Background to Research - With the emergence of the knowledge based economy, universities have undertaken a new ‘entrepreneurial’ role whereby they can contribute directly to economic development through the commercialisation of knowledge residing within universities (Lu and Etzkowitz, 2008). Lord Drayson, Science and Innovation Minister, (2009) identifies that “universities are a key component in positioning the UK as a key knowledge economy at the forefront of the 21st Century innovation” hence, there has been increased interest in how knowledge can be leveraged within universities to attain sustainable competitive advantage. Technology commercialisation from universities, by means of licences, spin out firms and joint ventures is a highly dynamic, complex and risky process (McAdam et al., 2005; 2010). A multitude of knowledge flows and exchanges from multiple actors and entities are required to develop and commercialise embryonic technologies. Thus, to ensure technologies are successfully transferred from universities to industry, there is a need to understand these knowledge processes and how they can be managed (Khoja and Maranville, 2010; Lu and Etzkowitz, 2008; O’Shea et al., 2008). A tool which can help organisations to achieve this is absorptive capacity (Cohen and Levinthal, 1990; Zahra and George, 2002; Khoja and Maranville, 2010). Absorptive capacity has emerged as one of the most prominent themes in the literature on organisational knowledge transfer (Khoja and Maranville, 2010) as it can be used to explore how knowledge is acquired, assimilated, transformed and exploited from external sources. As such, it has emerged as a useful framework to explore knowledge exchanges and transfer within a wide range of organisational contexts (Rothaermel et al., 2007). In particular, absorptive capacity has emerged as an important construct in technology transfer research due to the complex knowledge exchanges that take place amongst various stakeholders and entities to aid commercialisation (Lane et al., 2006; McAdam et al., 2010). Thus, absorptive capacity was chosen as the lens from which to explore the knowledge processes within a university technology transfer context.The aim of this research is to investigate the determinants of university technology transfer from an absorptive capacity lens. The emphasis is on gaining an understanding as to how knowledge can be transferred from multiple university technology transfer stakeholders and entities to aid knowledge commercialisation. Looking at the knowledge processes within university technology transfer from an absorptive capacity lens is relatively new. Whilst links have been made within literature as to the inter-related nature of university technology transfer, knowledge transfer and absorptive capacity; to date, very few researchers have carried out an empirical study exploring these three fields collectively. This renders this study an exploratory one, focused on theory development within this area.Design/Methodology/Approach – The research was exploratory in nature with the aim of inductively building theory in an under researched area. A qualitative methodology within one intrinsic case study of a university was undertaken. Data was collected in four stages by means of pilot study interviews (stage one), in-depth interviews of multiple stakeholders, namely the technology transfer office staff, principal investigators, enterprise co-ordinators and government (stage two), observational analysis of technology transfer meetings over a period of 8 months (stage three) and repeat interviews of multiple stakeholders (stage four). Documents used within the university technology transfer process were also analysed. The multiple data collection stages allowed for triangulation to gain a rich overview of the phenomena under study (Yin, 2009). A method of open inductive coding (Strauss and Corbin, 1998) was followed. Coding was carried out both manually and with the use of NVivo 8. Open codes were then grouped into themes and sub themes. Findings – The findings resulted in six key themes, namely human factors, knowledge sources, stakeholder roles, power relationships, organisational factors and external influences. These themes and corresponding sub-themes were found to both positively and negatively affect knowledge transfer and sharing within the university technology transfer process. A conceptual absorptive capacity based framework was developed as a result of a critical analysis of the literature within the area and this was then revised in light of the findings. This conceptual framework depicts the knowledge processes existing within the university technology transfer process, thus aiding theoretical development. In addition propositions were developed as a result of the empirical findings. Originality/Value This research contributes to theory development due to the fact there is a paucity of research to date investigating multiple stakeholder knowledge transfer within the context of a university setting particularly from an absorptive capacity lens. By providing knowledge and understanding of the determinants of the knowledge transfer between multiple stakeholders this research also has implications for policy makers interested in triple helix interactions and knowledge transfer from universities as a key strategy for economic development.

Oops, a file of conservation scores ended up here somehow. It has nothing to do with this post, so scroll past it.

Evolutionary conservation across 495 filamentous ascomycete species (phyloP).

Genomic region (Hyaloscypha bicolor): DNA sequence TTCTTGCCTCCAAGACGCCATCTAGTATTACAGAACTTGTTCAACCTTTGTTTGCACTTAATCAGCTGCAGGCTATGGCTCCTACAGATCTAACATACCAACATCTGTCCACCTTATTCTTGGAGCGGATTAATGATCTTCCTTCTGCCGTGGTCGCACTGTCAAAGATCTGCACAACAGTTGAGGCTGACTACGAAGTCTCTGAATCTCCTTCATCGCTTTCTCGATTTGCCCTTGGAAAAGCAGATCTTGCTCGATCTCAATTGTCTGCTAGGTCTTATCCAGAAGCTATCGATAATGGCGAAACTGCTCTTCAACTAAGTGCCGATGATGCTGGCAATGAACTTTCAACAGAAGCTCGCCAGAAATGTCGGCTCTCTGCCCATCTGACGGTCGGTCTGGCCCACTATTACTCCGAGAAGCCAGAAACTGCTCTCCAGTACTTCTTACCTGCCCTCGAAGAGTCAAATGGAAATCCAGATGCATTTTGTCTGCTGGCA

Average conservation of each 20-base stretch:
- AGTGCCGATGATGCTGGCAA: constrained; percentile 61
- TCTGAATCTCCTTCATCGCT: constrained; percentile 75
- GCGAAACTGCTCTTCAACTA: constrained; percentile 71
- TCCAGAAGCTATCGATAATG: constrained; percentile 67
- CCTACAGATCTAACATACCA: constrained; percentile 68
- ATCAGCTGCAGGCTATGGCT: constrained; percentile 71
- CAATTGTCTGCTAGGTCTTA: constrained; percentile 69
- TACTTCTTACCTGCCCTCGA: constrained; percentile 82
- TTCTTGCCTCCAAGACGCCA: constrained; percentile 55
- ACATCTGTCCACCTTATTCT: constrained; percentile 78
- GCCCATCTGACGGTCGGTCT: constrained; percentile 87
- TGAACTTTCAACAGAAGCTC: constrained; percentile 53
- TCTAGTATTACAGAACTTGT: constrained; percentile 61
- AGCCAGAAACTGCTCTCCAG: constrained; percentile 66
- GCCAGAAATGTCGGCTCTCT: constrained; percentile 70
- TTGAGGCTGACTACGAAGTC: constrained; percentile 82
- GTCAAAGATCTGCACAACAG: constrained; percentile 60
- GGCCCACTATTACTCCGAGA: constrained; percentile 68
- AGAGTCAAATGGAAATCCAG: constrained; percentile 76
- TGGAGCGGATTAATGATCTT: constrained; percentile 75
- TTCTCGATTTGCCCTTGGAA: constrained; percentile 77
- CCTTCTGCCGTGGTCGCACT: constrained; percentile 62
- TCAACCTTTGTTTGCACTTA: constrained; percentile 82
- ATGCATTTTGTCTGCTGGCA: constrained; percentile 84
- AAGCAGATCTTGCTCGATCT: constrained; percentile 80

Original languageEnglish